- Series: Transcendent Tales
- Paperback: 194 pages
- Publisher: CreateSpace Independent Publishing Platform (March 3, 2016)
- Language: English
- ISBN-10: 1500298549
- ISBN-13: 978-1500298548
- Product Dimensions: 5.5 x 0.4 x 8.5 inches
- Shipping Weight: 11 ounces (View shipping rates and policies)
- Average Customer Review: 2 customer reviews
- Amazon Best Sellers Rank: #9,197,732 in Books (See Top 100 in Books)
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Transcendent Tales Volume One (Volume 1) Paperback – March 3, 2016
The Amazon Book Review
Author interviews, book reviews, editors picks, and more. Read it now
About the Author
From a young age Adam Train possessed an innate desire to create worlds and characters, first with pencil and crayon, and later with the written word. Having grown up during the Lucas/Spielberg onslaught of the 80s and 90s, and discovering pulp storyteller greats like Robert E. Howard and HP. Lovecraft, it wasn’t long before Adam's desire to create had reached fever pitch. The result was Transcendent Tales. Fuelled by an insatiable, and often annoying, fascination with history, a love of travel and a passion for cinema and creative story telling, Adam is always working on a new story. Conceiving and writing all tales, he self publishes his works from his home in Adelaide, South Australia.
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Top customer reviews
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The Legend Of Skoll traces the tale of a barbarian who was orphaned at a young age when his parents were both murdered in a raid on his village. He was subsequently sold into slavery and then later becomes a mercenary who eventually learns about his own people and the land where he was born. It will be interesting to see how his story continues in Volume Two.
The Third Realm is an intriguing science fiction story about a future in which technology and a specialized drug combine to make it possible to travel to a parallel dimension here on Earth that contains beings much more highly advanced than humans. It follows the investigations of an agent who works to prohibit people from "Transcending" to this other realm, and especially to stop them from bringing any advanced weapons or technology back with them into our realm. Very interesting, indeed!
A New End is also set in the future and deals with the possible ramifications and effects on society after people have figured out how to make their children essentially immortal while still in the womb. With seemingly unlimited days in which to accomplish their goals and experience the things they desire to do, will society become filled with lethargic, unmotivated and careless people?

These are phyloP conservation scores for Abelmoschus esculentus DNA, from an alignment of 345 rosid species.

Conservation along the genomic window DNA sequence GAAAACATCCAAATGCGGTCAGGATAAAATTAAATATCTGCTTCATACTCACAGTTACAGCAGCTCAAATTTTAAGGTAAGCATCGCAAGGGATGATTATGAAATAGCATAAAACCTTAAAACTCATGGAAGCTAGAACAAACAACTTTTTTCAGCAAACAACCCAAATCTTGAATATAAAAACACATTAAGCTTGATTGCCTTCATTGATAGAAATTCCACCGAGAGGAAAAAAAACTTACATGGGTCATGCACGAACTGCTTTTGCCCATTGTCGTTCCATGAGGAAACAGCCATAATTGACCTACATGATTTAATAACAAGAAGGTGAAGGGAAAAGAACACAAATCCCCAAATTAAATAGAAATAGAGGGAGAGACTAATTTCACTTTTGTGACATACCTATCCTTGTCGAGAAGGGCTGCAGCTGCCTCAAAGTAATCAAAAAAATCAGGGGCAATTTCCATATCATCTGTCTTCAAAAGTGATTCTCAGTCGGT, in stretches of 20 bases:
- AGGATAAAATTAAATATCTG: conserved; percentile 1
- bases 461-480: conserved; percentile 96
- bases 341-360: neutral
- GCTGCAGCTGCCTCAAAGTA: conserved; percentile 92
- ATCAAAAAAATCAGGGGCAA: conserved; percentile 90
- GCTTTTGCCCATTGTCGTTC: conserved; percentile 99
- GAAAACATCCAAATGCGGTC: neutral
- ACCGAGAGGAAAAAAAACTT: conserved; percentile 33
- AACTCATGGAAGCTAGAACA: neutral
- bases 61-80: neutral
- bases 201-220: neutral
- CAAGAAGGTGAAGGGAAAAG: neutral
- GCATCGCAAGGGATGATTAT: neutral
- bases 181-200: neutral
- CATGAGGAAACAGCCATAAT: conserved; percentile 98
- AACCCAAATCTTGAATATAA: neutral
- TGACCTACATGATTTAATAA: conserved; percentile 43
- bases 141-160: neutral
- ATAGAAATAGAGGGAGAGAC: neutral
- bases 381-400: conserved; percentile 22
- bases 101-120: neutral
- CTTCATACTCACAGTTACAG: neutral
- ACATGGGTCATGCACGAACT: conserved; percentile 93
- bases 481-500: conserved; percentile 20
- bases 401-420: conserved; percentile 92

I will certainly read more tales from the imaginative and creative mind of Mr. Train. He is a true storyteller who has a knack for drawing the reader into the story quickly, and leaves you wanting more so you can find out what fates may await his finely crafted characters. I strongly recommend you try out his writings. You will not be disappointed!
The storytelling itself is old school. The language and sentence construction is reminiscent of fantasies from years ago. One story, “The Voyage to Windward Atoll,” even reminded me of Edgar Allen Poe at the beginning and H.P. Lovecraft toward the end. Since I’m a sucker for both those authors, that story was one of my favorites.
Although not particularly heavy, the stories are nonetheless engaging. Whether fantasy, alternate history, or science fiction, they draw the reader into the world. I could feel the resolution of the Japanese samurai when faced with the Mongolian horde in “Saisho No Kamikaze.” I was drawn into the world of bureaucracy tainting the contact humanity made with a new species in “The Third Realm.”
Some of the extraneous words and grammar could be tightened up. I’m a stickler for dangling participles, one of the most frequent offenders in this collection. Possibly no one but professional editors and I would have noticed the problems.
My biggest frustration with this story collection is that at least one story, possibly two, were not wholly contained within. I was really into “The Treaty of Nine,” only to be told that the story continues in Part III, which is not included in the book. The last story, “The Third Realm,” was split into two parts, and I thought the end of the second part didn’t wrap the story up sufficiently. Is there more or not? I guess when Volume II comes out, we’ll find out.
Overall, the stories were engaging and enjoyable, but I’m disappointed in cliffhangers. If this were a regular periodical that came out perhaps quarterly, I would be less unhappy. I would have suspected and been prepared for missing story parts.
I gave this a 3.5 of 5 stars because of the somewhat meandering language and grammar, which could easily be fixed by an editor with a keen eye for detail. I also think this book should come with a disclaimer that the reader will be expected to pick up the next anthology to finish some of the stories. If like you science fiction, fantasy, and thorough world-building, you’ll enjoy this collection.
Also posted on my blog, Magic & Mayhem Book Reviews at saboviec.wordpress.com.